I made a mental note to return for this hill.
On my return, I spent the night at Lemek town, with a friend, Fred Kariankei. Fred made it clear to the team that he is not interested in “looking for trouble” – his mild way of saying hiking is such a waste of time. He uttered the words slowly just to make sure they sink in. He agreed to drive us though, as close to the hiking trail as possible.
We were dropped off just after Rekero Camp, on the eastern side of Kileleoni Hill. The area is dense with acacia forest, lots of wild fruit trees – a perfect habitat for browsing and grazing ungulates, as well as hideout thickets for the predators.
There were elephant dung everywhere – the grass is healthy from the manure. It is an active wildlife area and there were lots of signs. Please be accompanied by armed rangers if you are not familiar with this territory.
Our team leader, Amos Kipeen, who grew up here, used his sword to make us walking sticks and started off the trail, followed by Harrison Taga and Sintoyia Sengeny.
It was one happy leisure walk – the wild fruits that we ate during childhood while grazing livestock are in season and on several occasions we huddled around fruit trees. It was one beautiful way for down the memory lane moments.
It took us about an hour to get to the summit which is about 2040 metres above sea level. We had several stops for water and laughter – the stories. There were several moments when larger mammals bolted out of the bushes and ran away. We had giraffes intensely watching as if counting minutes for us to leave.
We had a moment where some of us saw the rare mountain reedbuck for the first time.
But the icing on the cake was being at the roof of Maasai Mara. Atop Kileleoni Hill, you can see as far as the eye could see – the stretch towards Serengeti, Kilgoris, Bomet, Lemek and beyond.
By the way, our driver friend, Fred, took our lunch and water closer to the summit by car – there is road. Then he decided to hike for the remaining 1km and insisted on not missing on the photo sessions. Sawa tu!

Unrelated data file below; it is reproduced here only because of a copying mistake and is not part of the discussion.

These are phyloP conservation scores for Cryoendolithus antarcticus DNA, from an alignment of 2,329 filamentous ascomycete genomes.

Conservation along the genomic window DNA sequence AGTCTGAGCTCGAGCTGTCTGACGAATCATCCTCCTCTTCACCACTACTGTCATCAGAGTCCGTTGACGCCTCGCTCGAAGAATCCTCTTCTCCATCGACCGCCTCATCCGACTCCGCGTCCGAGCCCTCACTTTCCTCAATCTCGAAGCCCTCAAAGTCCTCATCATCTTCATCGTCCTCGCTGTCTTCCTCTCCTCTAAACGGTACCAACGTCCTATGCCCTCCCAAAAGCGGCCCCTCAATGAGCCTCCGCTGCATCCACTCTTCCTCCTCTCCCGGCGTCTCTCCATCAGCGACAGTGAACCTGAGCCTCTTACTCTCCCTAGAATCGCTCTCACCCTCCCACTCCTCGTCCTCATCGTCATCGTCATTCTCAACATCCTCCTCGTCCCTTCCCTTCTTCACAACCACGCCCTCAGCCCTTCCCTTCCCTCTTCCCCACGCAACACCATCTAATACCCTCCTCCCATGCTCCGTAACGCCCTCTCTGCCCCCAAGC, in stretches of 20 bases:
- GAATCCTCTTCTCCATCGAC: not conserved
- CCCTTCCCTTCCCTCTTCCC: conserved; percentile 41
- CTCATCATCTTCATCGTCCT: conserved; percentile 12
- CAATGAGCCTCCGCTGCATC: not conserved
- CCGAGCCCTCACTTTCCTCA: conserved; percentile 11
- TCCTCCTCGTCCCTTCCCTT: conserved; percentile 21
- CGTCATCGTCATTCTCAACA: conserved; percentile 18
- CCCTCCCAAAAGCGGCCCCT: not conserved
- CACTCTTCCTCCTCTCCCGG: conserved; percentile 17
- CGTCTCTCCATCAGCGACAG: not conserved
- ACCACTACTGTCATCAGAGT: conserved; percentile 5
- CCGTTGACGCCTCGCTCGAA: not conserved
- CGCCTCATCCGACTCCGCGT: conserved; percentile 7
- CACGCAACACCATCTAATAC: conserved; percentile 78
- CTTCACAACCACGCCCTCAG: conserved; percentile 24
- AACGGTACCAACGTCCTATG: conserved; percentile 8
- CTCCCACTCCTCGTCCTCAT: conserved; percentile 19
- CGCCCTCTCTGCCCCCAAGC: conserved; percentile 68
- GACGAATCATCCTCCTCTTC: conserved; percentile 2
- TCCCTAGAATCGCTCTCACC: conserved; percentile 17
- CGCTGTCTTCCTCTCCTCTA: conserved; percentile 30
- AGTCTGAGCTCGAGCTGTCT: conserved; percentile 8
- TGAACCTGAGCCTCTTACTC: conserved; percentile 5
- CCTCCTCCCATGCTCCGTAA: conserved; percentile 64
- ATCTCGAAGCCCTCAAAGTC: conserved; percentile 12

If you truly want to see how breathtaking the Maasai Mara ecosystem is, get to its roof.
Enjoy the photos from the hike.
The name is Orbatatata! It is a tongue twister even to native speakers. It is a beautiful gorge and here, I am trying to describe the indescribable – its display crushed my comprehension. I looked. I gasped. I shuddered with awe.
Orbatatata gorge means “The Massive Fall” in Maa language – a hidden gem that starts from the southern periphery of Hell’s Gate National Park – a massive canyon that opens its face to the direction of Mt. Suswa – 10KM from Suswa Town.
I came here at the invitation of a friend, Eric ole Reson, a raptor conservationist who grew up here and I tagged along two other friends, Nase Kelel and Josephine Kindi (the manager of Suswa Conservancy.)
The road from Suswa Town at entrance of MaraGateway Hotel is not pretty – it needs a 4 x 4 truck. We drove past sleepy villages – a beautiful country of happy cows and people.
You won’t see the canyon until you arrive at the base, then, it suddenly opens up like a beautiful flower. We stood next to each other in silence, basking in the glory of our surroundings.
This gorge, to all of us here brings a mixture of emotions not just because of it is a marvel but it is the route that our forefathers used as a safe escape during the massive relocation after the expropriation of their land in Laikipia by colonialists from 1911. Thousands of Maasai children, women and the elderly died during the trek to the south – mostly from diseases. Our forefathers walked on this canyon and I looked at the massive cliffs, the sand on the riverbed and imagined their footsteps and sadness.
This gorge is also the source of the famous red ochre, which has decorated generations of Maasai warriors and women. It houses many caves like Enkapune Olpelesi that have housed past men of the warrior class as they partook herbs, beef and prepared for wars.
Its massive cliffs are home to dozens of endangered ruppel vultures and eagle nests. These raptors fly out here to Maasai Mara every morning to feed and return in the evening. The whole valley is actually a bird’s paradise. It also has a famous well, Paepayan – with its favoured sweet coloured water.
Another major feature is Kaibartani a massive rock in the middle of the canyon that the Maa believe was a bride that turned into a rock after ignoring advice by looking back to where she came from instead of following her husband.
Enjoy the photos of our hike and I hope you will be motivated to visit.
Shoes off as hikers walked on the soft, wet sand.